Every Hip album ever released has surpassed 500,000 copies sold in Canada. The list includes Up To Here, Road Apples, Fully Completely, and now Day For Night, which reached the half-million plateau late last week. Their self-titled debut EP is at 200,000, for a grand total estimate nearing the 2.5 million mark.

Within an hour of going on sale, the majority of the 165,000 tickets for 19 arena dates across Canada The Hip are playing this month sold out. All 14,000 tickets for Copps Coliseum disappeared in 50 minutes.

“It’s been the same group of guys together for ten years,” says Sinclair, recalling the days when he, Langlois, singer Gord Downie, guitarist Bobby Baker and drummer Johnnie Fay first got together as student at Queen’s University in Kingston.

“It’s rolled off our backs. We’ve always approached The Tragically Hip as a songwriting unit first and foremost. Living down in Kingston, it’s not really a huge deal to anyone there.”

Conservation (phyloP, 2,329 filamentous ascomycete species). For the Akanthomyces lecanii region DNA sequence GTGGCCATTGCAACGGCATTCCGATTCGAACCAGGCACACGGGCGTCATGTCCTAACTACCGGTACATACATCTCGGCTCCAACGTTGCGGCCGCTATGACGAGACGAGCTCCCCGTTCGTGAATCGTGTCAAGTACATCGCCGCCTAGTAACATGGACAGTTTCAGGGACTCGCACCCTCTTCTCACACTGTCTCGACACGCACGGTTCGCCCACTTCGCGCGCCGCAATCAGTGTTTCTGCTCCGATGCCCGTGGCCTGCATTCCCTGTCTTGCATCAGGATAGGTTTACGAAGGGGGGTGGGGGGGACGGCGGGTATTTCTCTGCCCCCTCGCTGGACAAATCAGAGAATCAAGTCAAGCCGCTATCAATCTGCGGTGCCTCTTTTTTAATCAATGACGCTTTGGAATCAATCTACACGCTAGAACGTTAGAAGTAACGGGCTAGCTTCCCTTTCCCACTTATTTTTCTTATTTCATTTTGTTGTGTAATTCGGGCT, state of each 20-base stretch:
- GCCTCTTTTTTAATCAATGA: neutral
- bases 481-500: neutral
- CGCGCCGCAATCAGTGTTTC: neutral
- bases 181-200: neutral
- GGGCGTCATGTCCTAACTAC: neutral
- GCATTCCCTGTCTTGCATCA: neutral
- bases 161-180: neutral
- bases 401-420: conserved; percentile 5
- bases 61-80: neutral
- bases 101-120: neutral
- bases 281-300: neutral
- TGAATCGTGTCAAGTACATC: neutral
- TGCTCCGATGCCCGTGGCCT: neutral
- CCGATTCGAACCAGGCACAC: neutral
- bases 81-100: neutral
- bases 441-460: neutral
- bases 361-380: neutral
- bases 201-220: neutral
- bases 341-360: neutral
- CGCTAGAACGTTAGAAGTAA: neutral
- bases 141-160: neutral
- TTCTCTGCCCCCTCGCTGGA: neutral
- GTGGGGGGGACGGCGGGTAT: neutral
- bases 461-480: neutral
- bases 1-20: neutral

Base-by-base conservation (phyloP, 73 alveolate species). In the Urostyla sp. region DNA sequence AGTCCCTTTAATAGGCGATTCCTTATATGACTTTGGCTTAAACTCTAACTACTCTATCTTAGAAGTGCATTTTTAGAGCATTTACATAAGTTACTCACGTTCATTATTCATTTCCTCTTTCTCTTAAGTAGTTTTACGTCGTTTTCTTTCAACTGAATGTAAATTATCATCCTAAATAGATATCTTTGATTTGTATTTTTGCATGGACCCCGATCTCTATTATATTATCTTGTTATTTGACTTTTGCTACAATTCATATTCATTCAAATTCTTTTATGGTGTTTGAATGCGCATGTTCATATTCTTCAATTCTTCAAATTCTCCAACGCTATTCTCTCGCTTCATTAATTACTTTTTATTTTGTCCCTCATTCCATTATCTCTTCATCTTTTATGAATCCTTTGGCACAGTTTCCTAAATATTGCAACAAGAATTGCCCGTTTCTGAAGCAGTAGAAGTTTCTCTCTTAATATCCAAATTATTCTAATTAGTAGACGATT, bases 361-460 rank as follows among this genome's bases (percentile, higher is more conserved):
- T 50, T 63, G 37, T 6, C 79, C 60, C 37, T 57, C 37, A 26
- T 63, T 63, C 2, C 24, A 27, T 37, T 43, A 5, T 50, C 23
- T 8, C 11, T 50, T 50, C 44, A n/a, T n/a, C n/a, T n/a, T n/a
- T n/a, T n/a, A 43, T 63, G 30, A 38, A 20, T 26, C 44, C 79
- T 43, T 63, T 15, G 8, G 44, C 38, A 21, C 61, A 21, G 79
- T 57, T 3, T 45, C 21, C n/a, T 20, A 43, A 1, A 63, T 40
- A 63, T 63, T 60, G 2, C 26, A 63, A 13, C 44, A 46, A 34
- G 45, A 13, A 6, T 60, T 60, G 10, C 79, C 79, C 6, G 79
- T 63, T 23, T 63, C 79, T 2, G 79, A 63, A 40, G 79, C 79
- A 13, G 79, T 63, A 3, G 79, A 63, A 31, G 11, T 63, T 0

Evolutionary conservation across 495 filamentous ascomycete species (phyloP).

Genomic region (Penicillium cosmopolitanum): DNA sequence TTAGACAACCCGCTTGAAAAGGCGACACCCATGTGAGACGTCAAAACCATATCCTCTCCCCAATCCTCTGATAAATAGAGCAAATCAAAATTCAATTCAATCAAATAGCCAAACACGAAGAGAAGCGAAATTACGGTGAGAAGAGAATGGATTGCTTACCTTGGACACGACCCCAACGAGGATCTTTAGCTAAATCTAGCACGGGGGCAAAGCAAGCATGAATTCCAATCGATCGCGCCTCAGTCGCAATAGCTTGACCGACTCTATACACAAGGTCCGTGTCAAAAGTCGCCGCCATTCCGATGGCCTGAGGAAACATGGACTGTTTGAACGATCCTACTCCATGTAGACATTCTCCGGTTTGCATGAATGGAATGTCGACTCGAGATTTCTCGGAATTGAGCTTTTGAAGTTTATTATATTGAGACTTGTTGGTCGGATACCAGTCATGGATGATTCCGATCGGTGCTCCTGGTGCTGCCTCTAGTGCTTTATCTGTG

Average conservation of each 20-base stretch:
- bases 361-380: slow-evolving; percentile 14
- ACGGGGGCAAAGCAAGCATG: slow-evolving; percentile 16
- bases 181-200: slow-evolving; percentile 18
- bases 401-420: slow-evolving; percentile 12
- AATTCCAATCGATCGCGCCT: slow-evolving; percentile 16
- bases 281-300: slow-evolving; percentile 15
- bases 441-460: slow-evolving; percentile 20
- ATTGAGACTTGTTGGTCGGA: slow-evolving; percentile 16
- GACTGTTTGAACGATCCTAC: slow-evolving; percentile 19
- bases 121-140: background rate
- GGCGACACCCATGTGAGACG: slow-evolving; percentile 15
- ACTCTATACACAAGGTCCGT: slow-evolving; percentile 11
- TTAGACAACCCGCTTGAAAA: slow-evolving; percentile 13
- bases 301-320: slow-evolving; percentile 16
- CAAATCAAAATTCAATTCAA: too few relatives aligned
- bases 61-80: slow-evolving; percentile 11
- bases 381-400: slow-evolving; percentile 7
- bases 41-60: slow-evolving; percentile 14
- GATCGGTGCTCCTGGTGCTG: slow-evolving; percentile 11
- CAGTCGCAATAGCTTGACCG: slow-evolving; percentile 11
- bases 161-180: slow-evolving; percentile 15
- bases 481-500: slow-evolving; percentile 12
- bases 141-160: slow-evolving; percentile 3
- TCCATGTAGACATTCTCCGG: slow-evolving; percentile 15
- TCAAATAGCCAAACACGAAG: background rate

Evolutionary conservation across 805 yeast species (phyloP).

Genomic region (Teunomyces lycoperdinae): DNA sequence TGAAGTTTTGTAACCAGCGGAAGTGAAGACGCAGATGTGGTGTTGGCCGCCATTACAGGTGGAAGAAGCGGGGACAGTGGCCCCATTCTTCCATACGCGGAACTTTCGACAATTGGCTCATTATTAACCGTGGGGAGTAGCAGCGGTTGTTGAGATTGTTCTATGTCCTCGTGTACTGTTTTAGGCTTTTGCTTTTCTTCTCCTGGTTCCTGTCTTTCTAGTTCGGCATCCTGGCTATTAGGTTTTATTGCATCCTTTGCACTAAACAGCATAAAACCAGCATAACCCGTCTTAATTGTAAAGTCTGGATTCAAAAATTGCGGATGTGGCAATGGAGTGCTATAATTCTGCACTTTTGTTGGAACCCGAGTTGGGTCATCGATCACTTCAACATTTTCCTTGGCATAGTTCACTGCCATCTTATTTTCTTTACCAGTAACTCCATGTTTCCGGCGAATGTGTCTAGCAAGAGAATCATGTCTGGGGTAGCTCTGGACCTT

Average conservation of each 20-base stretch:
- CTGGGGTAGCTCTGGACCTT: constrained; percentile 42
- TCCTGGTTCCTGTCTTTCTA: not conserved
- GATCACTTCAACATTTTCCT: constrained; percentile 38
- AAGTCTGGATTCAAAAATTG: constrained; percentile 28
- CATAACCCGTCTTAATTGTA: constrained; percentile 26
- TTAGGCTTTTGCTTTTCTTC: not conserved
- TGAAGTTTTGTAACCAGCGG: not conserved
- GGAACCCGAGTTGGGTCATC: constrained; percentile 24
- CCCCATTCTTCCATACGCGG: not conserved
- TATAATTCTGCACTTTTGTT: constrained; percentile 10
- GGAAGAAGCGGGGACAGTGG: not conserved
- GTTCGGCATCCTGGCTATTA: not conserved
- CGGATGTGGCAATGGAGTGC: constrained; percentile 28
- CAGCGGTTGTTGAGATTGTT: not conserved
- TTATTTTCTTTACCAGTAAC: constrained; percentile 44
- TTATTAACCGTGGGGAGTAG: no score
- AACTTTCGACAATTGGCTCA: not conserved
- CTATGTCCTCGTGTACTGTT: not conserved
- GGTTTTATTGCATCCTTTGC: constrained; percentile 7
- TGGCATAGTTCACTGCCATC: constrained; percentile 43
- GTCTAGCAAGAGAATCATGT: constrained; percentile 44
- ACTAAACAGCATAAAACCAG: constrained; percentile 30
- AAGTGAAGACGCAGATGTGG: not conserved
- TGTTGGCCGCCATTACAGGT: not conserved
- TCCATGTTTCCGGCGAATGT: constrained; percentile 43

“We’re not the kind of guys to ride around in limos,” adds Langlois, 31. “We’re more modest.”

The duo adds that singer Gord Downie prefers to share the spotlight rather than hog it, hence the reason he’s doing minimal interviews for the tour.

“Gord has always been interested in being in a group foremost,” explains Langlois. “If anything, he doesn’t like being separate. During the time we’ve known each other, we’ve never had an ego problem within the band. It’s much easier being in a group than being the main focus.”

“Obviously the singer is going to be the focus, and we happen to have a good one,” states Sinclair. “But Gord’s always been pretty insulated. We may sound self-indulgent, but it’s a self-indulgent business. We do things to please ourselves.

“But we’re not the type of band that has green hair or wears nose rings. People don’t come to see us smash our guitar or see Gord jump off the lighting tower. We’re just interested in making creative music. That’s where it begins and ends.”